Thursday, February 25, 2010

A Revised Definition of Insanity

Many years ago, I was told that the definition of "insanity" was doing the same thing over and over again and expecting a different result. For many years, that seemed to make good enough sense, and I could see plenty of real world situations where that definition applied.

In today's world, as our infrastructures break down, I think it is time to redefine what "insanity" is. Now, "insanity" is trying to reconcile a seemingly simple problem using the rational, clear and definited channels made available to you, and expecting to actually reach a resolution.

Here's just one example. My parents are in their 80's. My father is dying of colon cancer and my mother is taking care of him. Many decades ago, my father purchased bearer bonds from the US Government, which have coupons that can be redeemed twice a year, paying interest on the bonds. The interest from the bonds has helped pay for my parents' living expenses since my father retired from his job. And my mother would go into Boston to a bank that could redeem the coupons.

Today, bearer bonds are no longer issued. And many people have never heard of them. However, this is only backstory.

On Saturday, I received a notice from the local bank my parents use with a "bounced check" from the Boston bank who redeem the bond coupons for my mother. I was surprised to see a "bounced check" since I would expect there to be funds in a big bank's account to pay a small coupon redemption fee. The reason for the bounce listed was "refer to maker." I had no clue what this meant.

I had to wait until Monday to call my parent's local bank to inquire what this meant and what to do to get my parents their money. The local bank had no clue what "refer to maker" meant and said I had to call the Boston bank to find out.

I called the Boston bank, and they told me they could not help me, because the check was issued by their corporate office in Minnesota. I called the corporate office in Minnesota, and got a very nice man named Greg, who truly wanted to help reconcile the problem. He did research on why the check might have bounced and could not come up with a reason. There was money in their account. There had been no stop payment issued on the check. He said I needed to speak with the local bank again, and that they could call him to discuss the problem.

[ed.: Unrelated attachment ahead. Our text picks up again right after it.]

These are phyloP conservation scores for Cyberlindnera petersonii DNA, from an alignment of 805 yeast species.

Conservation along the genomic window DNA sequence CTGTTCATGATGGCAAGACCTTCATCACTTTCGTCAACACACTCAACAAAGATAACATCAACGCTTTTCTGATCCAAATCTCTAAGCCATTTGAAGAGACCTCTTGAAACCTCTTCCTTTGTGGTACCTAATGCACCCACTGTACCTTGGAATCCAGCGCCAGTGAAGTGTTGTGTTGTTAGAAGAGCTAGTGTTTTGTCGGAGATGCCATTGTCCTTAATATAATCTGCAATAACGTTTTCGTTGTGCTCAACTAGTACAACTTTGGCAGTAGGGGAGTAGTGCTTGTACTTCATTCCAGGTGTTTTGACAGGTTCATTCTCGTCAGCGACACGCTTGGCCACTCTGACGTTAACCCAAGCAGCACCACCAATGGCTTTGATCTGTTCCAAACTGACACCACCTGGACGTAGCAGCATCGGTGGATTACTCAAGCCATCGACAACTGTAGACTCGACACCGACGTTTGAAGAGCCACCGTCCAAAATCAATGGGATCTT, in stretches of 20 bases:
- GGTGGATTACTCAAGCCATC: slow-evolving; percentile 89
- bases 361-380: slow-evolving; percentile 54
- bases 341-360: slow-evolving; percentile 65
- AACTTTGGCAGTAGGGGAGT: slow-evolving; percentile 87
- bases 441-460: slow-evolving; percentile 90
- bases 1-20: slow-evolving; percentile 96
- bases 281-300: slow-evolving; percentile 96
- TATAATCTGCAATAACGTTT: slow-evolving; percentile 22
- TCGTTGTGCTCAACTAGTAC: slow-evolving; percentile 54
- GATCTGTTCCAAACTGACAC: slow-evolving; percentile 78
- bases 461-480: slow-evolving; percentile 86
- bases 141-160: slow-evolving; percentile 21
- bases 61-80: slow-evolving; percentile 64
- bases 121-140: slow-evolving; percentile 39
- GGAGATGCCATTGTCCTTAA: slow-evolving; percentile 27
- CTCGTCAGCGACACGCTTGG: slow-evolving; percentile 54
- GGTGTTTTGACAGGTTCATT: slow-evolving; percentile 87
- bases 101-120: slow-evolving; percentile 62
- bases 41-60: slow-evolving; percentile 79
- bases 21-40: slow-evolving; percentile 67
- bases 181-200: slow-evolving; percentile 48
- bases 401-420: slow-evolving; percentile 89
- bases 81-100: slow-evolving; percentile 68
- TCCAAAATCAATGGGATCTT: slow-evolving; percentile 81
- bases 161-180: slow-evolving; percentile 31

I called the local bank again, and spent 45 minutes on successive holds, as the issue was escalated up the customer service center supervisory chain. No one there had the authority to speak with Greg at the other bank. I was told I had to walk into a local office of the local bank and someone there could call Greg and solve the problem.

I went into the local branch of the local bank and met with the branch manager to solve the problem. I spent 40 minutes with her as she escalated the issue through her support chain, and was told they could not figure out the problem and no one had the authority to call Greg. She told me I had to physically bring in the facsimile of the returned check to the originator and get it reissued. I explained it came from Minnesota, and I was NOT going to hand carry the facsimile to Minnesota.

She said I could not redeposit the facsimile because the processing people had made a technical error on the original check and had double printed a set of numbers, so the facsimile would be rejected. I asked her to remove the $10 service fee issued to my parents' account, since they should not have to pay for an error that had nothing to do with them or even the Minnesota bank. I was told this was not possible. There was no procedure to do this.

I pushed back and said this was not fair. Why should 80 somethings have to pay a fee for something that had nothing to do with their actions. She said she would file a claim to try to get the fee removed, but the process was cumbersome and unlikely to bring a positive outcome.

Now, having invested 3 hours of my day trying to solve the problem, in addition to working with clients and checking in with Alex, my son, after school, I called the Boston office of the check issuing bank and told them the dilemma. They reaffirmed they could not do anything and I needed to talk to Greg in Minnesota again.